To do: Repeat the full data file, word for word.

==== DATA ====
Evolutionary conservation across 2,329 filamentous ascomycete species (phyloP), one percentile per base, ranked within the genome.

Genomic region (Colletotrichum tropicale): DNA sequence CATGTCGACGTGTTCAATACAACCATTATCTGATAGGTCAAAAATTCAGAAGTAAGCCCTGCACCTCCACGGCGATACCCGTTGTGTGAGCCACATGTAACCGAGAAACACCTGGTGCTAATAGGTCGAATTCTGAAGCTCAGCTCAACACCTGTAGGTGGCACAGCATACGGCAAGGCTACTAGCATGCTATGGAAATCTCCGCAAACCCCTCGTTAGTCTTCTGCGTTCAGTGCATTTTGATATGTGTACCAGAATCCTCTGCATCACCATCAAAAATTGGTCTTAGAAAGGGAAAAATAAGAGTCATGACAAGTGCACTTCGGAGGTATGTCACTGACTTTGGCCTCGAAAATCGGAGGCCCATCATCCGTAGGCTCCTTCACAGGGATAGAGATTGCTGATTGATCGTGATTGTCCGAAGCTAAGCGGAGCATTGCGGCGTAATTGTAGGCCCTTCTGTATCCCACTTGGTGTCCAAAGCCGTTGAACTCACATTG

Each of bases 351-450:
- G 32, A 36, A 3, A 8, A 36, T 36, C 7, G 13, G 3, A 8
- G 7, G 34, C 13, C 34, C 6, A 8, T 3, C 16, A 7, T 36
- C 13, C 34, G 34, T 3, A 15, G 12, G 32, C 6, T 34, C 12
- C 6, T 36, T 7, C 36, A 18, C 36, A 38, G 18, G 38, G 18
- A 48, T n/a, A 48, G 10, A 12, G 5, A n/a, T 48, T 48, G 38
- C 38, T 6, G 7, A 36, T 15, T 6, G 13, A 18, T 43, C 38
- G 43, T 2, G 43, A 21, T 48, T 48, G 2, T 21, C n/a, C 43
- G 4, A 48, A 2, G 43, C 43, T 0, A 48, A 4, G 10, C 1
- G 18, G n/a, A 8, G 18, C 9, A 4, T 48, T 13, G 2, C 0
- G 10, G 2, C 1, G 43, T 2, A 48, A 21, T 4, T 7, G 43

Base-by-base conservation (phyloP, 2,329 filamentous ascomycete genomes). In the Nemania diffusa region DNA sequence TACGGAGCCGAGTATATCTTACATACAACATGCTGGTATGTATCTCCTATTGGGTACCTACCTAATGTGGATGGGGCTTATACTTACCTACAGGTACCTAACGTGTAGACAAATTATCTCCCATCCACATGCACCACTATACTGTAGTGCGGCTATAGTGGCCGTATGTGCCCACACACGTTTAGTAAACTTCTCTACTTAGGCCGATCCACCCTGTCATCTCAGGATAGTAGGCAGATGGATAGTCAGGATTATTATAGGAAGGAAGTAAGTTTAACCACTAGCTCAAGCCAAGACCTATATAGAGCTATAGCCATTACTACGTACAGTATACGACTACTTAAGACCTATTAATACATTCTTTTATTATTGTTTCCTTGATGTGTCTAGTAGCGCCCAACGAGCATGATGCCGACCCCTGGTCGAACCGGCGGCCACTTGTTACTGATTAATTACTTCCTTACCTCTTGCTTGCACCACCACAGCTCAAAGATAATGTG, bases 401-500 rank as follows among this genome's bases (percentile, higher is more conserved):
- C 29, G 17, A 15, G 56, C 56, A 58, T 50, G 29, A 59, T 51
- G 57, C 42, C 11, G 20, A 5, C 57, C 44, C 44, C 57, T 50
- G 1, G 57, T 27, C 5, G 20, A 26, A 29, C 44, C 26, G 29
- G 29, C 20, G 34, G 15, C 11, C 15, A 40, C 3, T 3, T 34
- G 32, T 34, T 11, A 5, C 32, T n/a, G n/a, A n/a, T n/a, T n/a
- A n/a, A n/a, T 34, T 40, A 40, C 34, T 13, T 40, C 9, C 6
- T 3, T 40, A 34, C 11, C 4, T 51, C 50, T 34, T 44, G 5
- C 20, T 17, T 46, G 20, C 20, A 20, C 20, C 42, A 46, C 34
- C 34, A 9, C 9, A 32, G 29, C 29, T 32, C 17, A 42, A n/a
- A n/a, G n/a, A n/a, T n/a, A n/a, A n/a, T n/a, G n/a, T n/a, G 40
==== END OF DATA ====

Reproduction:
Evolutionary conservation across 2,329 filamentous ascomycete species (phyloP), one percentile per base, ranked within the genome.

Genomic region (Colletotrichum tropicale): DNA sequence CATGTCGACGTGTTCAATACAACCATTATCTGATAGGTCAAAAATTCAGAAGTAAGCCCTGCACCTCCACGGCGATACCCGTTGTGTGAGCCACATGTAACCGAGAAACACCTGGTGCTAATAGGTCGAATTCTGAAGCTCAGCTCAACACCTGTAGGTGGCACAGCATACGGCAAGGCTACTAGCATGCTATGGAAATCTCCGCAAACCCCTCGTTAGTCTTCTGCGTTCAGTGCATTTTGATATGTGTACCAGAATCCTCTGCATCACCATCAAAAATTGGTCTTAGAAAGGGAAAAATAAGAGTCATGACAAGTGCACTTCGGAGGTATGTCACTGACTTTGGCCTCGAAAATCGGAGGCCCATCATCCGTAGGCTCCTTCACAGGGATAGAGATTGCTGATTGATCGTGATTGTCCGAAGCTAAGCGGAGCATTGCGGCGTAATTGTAGGCCCTTCTGTATCCCACTTGGTGTCCAAAGCCGTTGAACTCACATTG

Each of bases 351-450:
- G 32, A 36, A 3, A 8, A 36, T 36, C 7, G 13, G 3, A 8
- G 7, G 34, C 13, C 34, C 6, A 8, T 3, C 16, A 7, T 36
- C 13, C 34, G 34, T 3, A 15, G 12, G 32, C 6, T 34, C 12
- C 6, T 36, T 7, C 36, A 18, C 36, A 38, G 18, G 38, G 18
- A 48, T n/a, A 48, G 10, A 12, G 5, A n/a, T 48, T 48, G 38
- C 38, T 6, G 7, A 36, T 15, T 6, G 13, A 18, T 43, C 38
- G 43, T 2, G 43, A 21, T 48, T 48, G 2, T 21, C n/a, C 43
- G 4, A 48, A 2, G 43, C 43, T 0, A 48, A 4, G 10, C 1
- G 18, G n/a, A 8, G 18, C 9, A 4, T 48, T 13, G 2, C 0
- G 10, G 2, C 1, G 43, T 2, A 48, A 21, T 4, T 7, G 43

Base-by-base conservation (phyloP, 2,329 filamentous ascomycete genomes). In the Nemania diffusa region DNA sequence TACGGAGCCGAGTATATCTTACATACAACATGCTGGTATGTATCTCCTATTGGGTACCTACCTAATGTGGATGGGGCTTATACTTACCTACAGGTACCTAACGTGTAGACAAATTATCTCCCATCCACATGCACCACTATACTGTAGTGCGGCTATAGTGGCCGTATGTGCCCACACACGTTTAGTAAACTTCTCTACTTAGGCCGATCCACCCTGTCATCTCAGGATAGTAGGCAGATGGATAGTCAGGATTATTATAGGAAGGAAGTAAGTTTAACCACTAGCTCAAGCCAAGACCTATATAGAGCTATAGCCATTACTACGTACAGTATACGACTACTTAAGACCTATTAATACATTCTTTTATTATTGTTTCCTTGATGTGTCTAGTAGCGCCCAACGAGCATGATGCCGACCCCTGGTCGAACCGGCGGCCACTTGTTACTGATTAATTACTTCCTTACCTCTTGCTTGCACCACCACAGCTCAAAGATAATGTG, bases 401-500 rank as follows among this genome's bases (percentile, higher is more conserved):
- C 29, G 17, A 15, G 56, C 56, A 58, T 50, G 29, A 59, T 51
- G 57, C 42, C 11, G 20, A 5, C 57, C 44, C 44, C 57, T 50
- G 1, G 57, T 27, C 5, G 20, A 26, A 29, C 44, C 26, G 29
- G 29, C 20, G 34, G 15, C 11, C 15, A 40, C 3, T 3, T 34
- G 32, T 34, T 11, A 5, C 32, T n/a, G n/a, A n/a, T n/a, T n/a
- A n/a, A n/a, T 34, T 40, A 40, C 34, T 13, T 40, C 9, C 6
- T 3, T 40, A 34, C 11, C 4, T 51, C 50, T 34, T 44, G 5
- C 20, T 17, T 46, G 20, C 20, A 20, C 20, C 42, A 46, C 34
- C 34, A 9, C 9, A 32, G 29, C 29, T 32, C 17, A 42, A n/a
- A n/a, G n/a, A n/a, T n/a, A n/a, A n/a, T n/a, G n/a, T n/a, G 40